Despite past speculation over a US tie-up, Allen & Overy has stuck to being an independent transactional titan. And global managing partner Gareth Price alongside senior partner Wim Dejonghe have not disappointed in sorting the firm’s US strategy: over half of A&O’s revenue growth for its 21/22 financial results came from the US. With six US offices, with Boston, San Francisco and Silicon Valley being the most recent additions, the firm has caused quite a stir across the Atlantic with 24 partners lateralling to their cause. The Magic Circle firm has also performed well in its latest financials with revenues rising 10% to £1.94 billion, while profit per equity partner grew more tamely by 3% to £1.95 million.
Under the bonnet, A&O remains a traditional Magic Circle law firm. Like its four global peers, it’s huge (with 43 offices in 29 countries); has a longstanding reputation for representing the establishment (the firm’s co-founder, George Allen, famously advised King Edward VIII during the abdication crisis of 1936); and offers great perks. The free on-site gym, physio and rooftop bar are a highlight, as is the top-rated firm canteen (featuring “incredible live cooks who prepare fresh breakfast, lunch and dinner”). Flu jabs are also offered to help lawyers stay healthy and should any still succumb to health problems there’s an in-house doctor and dentist.
There’s more: A&O’s eclectic perks list also include one of the most generous pension schemes in the business, an on-site beautician, music rooms (?!), a dance hall (??!!), a sauna, an in-house bar and the jewel in the crown: two stunning roof terraces overlooking the City where delightful corporate law barbecues are held in the summer. But note the firm recently announced it will relocate to new and more “sustainable” premises at 2 Broadgate in early 2027. Expect to receive a couple of large screens, camera, headset, mouse, keyboard and so on for when you’re not in the office, making it easy to move home and the office. On top of all that, those that stay on to qualify at the firm can expect a base salary of £107,500, though this rate is now less than some of its Magic Circle contenders.
There is a price for all of this, of course: billing targets are set at a chunky 1,750 hours annually. Our latest survey records A&O’s average leave time as just before 8:30pm — meaning the firm’s lawyers work not far off 12 hours a day. But as with any top law firm, hours vary wildly — with some late nights/early mornings and weekends standard in the run-up to closure of a deal.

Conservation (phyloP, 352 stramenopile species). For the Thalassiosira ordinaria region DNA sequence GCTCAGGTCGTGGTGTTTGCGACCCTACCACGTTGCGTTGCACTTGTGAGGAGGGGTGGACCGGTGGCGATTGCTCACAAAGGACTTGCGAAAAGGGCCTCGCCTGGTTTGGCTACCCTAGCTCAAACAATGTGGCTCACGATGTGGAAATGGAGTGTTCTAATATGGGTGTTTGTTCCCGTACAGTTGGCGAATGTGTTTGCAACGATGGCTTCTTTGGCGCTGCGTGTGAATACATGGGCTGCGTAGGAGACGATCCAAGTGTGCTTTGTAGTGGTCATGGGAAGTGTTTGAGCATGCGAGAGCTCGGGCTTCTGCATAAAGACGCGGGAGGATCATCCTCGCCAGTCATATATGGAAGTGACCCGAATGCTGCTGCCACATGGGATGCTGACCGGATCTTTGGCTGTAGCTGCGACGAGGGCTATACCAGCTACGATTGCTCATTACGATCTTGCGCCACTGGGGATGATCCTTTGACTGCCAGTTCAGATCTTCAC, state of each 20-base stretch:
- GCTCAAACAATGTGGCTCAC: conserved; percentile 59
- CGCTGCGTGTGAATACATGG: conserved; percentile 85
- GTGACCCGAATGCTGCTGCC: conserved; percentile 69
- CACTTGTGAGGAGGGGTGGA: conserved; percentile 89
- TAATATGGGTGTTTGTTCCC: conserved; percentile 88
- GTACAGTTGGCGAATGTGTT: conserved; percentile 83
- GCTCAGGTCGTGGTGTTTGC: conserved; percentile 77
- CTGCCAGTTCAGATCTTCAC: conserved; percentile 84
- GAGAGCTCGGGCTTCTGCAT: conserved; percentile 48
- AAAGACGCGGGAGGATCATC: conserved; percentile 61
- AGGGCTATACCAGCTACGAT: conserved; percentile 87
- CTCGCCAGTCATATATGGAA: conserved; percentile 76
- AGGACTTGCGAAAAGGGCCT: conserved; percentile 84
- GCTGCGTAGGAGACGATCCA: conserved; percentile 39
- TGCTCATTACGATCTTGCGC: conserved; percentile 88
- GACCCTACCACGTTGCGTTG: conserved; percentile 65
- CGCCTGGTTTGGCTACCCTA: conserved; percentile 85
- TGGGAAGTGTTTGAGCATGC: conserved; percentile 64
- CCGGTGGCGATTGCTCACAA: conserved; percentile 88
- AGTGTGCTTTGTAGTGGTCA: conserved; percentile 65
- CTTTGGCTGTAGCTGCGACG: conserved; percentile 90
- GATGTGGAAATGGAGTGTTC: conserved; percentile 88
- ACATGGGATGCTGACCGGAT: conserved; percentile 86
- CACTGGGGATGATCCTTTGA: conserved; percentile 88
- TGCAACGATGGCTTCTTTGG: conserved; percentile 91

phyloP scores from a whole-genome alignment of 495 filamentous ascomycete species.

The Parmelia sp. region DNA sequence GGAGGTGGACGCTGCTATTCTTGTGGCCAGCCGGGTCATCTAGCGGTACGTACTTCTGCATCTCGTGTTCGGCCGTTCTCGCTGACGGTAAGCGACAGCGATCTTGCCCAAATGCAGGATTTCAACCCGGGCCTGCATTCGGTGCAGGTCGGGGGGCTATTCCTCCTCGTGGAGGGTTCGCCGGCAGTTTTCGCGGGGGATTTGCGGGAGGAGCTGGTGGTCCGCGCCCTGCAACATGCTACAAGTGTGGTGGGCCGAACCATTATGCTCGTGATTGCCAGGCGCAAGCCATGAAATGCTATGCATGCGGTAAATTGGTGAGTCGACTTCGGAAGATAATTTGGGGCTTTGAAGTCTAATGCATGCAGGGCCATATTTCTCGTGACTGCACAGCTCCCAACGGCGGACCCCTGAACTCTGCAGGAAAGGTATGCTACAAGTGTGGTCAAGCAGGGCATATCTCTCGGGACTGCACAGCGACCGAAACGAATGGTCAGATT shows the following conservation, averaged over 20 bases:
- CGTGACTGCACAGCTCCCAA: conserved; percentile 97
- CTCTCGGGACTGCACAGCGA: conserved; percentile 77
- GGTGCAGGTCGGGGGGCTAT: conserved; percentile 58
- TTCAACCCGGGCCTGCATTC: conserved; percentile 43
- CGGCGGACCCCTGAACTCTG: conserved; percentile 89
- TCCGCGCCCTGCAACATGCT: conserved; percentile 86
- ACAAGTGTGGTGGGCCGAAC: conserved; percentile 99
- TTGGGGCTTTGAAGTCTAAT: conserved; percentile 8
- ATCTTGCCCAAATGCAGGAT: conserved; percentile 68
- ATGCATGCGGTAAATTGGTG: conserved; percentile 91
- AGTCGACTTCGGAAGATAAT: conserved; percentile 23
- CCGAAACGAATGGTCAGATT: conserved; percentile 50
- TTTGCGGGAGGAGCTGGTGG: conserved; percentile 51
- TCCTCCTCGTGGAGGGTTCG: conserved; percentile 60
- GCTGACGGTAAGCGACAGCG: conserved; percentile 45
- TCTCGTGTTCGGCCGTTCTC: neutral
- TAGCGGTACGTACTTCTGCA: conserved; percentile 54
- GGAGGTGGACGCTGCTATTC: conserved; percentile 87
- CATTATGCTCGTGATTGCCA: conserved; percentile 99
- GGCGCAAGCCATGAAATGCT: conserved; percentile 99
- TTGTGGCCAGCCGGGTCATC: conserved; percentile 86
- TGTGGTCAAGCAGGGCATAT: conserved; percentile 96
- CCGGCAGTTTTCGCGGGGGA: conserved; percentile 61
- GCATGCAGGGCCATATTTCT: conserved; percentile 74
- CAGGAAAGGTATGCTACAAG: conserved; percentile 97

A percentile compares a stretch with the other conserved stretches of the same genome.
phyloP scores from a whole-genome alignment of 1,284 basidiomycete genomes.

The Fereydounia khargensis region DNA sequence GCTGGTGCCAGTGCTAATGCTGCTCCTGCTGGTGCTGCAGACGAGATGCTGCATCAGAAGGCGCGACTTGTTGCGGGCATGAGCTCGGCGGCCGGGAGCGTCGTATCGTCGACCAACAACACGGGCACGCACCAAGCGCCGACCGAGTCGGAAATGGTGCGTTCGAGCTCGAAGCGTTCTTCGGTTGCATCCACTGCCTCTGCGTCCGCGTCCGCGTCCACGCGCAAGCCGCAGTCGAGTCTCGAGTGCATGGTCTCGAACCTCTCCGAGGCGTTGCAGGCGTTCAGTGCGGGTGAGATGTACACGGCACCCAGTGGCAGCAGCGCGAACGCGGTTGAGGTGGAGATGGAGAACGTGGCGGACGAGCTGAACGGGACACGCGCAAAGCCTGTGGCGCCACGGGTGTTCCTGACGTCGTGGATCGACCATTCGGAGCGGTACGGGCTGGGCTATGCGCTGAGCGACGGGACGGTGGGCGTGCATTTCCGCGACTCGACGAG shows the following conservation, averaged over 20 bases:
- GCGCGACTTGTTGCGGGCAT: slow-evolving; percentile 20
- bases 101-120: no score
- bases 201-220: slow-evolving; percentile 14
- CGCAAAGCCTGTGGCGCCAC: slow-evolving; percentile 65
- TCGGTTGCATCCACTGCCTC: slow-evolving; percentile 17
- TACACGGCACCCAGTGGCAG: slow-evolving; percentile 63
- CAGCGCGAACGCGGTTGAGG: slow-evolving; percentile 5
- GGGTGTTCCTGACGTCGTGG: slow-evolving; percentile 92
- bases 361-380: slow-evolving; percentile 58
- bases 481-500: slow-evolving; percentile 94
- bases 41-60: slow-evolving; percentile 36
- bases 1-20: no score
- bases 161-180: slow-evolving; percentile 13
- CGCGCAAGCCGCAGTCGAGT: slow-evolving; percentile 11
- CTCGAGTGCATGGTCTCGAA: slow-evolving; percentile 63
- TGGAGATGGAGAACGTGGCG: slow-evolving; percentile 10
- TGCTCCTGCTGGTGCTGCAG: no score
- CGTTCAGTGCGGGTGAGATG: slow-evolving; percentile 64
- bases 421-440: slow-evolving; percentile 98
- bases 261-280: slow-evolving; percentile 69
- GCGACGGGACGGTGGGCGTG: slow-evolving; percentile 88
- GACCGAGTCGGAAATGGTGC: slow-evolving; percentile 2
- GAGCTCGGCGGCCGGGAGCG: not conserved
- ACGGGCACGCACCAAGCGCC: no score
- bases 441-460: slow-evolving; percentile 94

What’s clear is that across the firm it varies hugely. Hours can be antisocial — “when it is busy, you work very hard,” says one rookie adding, “but normally because you are absolutely integral to the deal, so you don’t mind as much.” That said, it is usually possible to flag any specific social events. One musical-loving source confesses that their trainer “even let me book a half day off with a couple of days’ notice so I could watch Hamilton”.
Trainees don’t enter a Magic Circle firm unaware of this reality: “You know what you’re signing up for, particularly with the firm’s top tier practices, and so it’s naive to expect anything other than full commitment to work during the week. That said, weekends have been fairly sacred, and on the occasions I’ve made it out in good time midweek, you make the most of it!”. But there’s no ‘always on’ culture, with one insider noting “If you put down boundaries, they will be respected. As long as the relevant deadlines are met, no one minds if you leave the office at 3 PM”.
The good news is that those seeking a break from the London grind have a good chance of bagging an international secondment. Popular destinations include Dubai, Paris and Singapore but there are a plethora of other options that have apparently been growing in number in recent times. There are some decent client secondments too, at blue-chip clients like Goldman Sachs and Morgan Stanley.
You can also expect top-notch training, as one trainee boasts: “The training on offer is exceptional – the firm really does go above and beyond to make sure trainees are confident and prepared in all aspects. Each of my trainers has also been outstanding”. Support is also there when needed: “There was continuous training throughout my seat, which was really helpful given I was working on a particularly niche bit of structured finance”.
Trainees get lots of hands-on experience too. One recalled, “during my time at A&O, I have consistently been tasked with running small transactions on my own. Trainees are encouraged to take the lead on matters wherever they can. The real difference, therefore, is that trainees are simultaneously given both responsibility AND support.”.
There is also “a culture of openness and friendliness” at A&O which extends to even the most senior partners bar one or two odd-balls. “I felt very welcomed into what is a very close-knit team” said one. Though it can vary: “Some departments have excellent support systems in place (junior associates, trainers and other support staff), whereas others expect you to deal with things on your own and figure it out as you go”.
At the end of the day though, A&O trainees are always there to help each other out. “I love my trainee cohort and we frequently spend time together outside of work. It is very easy to reach out to any of them for help or advice”, says one enamoured rookie.
Meanwhile, A&O enjoys a reputation as one of the City’s most innovative firms, so expect some slick legal tech. “Obviously 10/10,” says one trainee when asked to rate the firm’s tech credentials, while insiders speak highly of the firm’s start-up incubator, Fuse, which is hosted on the first floor of the firm’s swish Spitalfields offices.
In summary, long hours, good remuneration, excellent perks. It’s a Magic Circle law firm.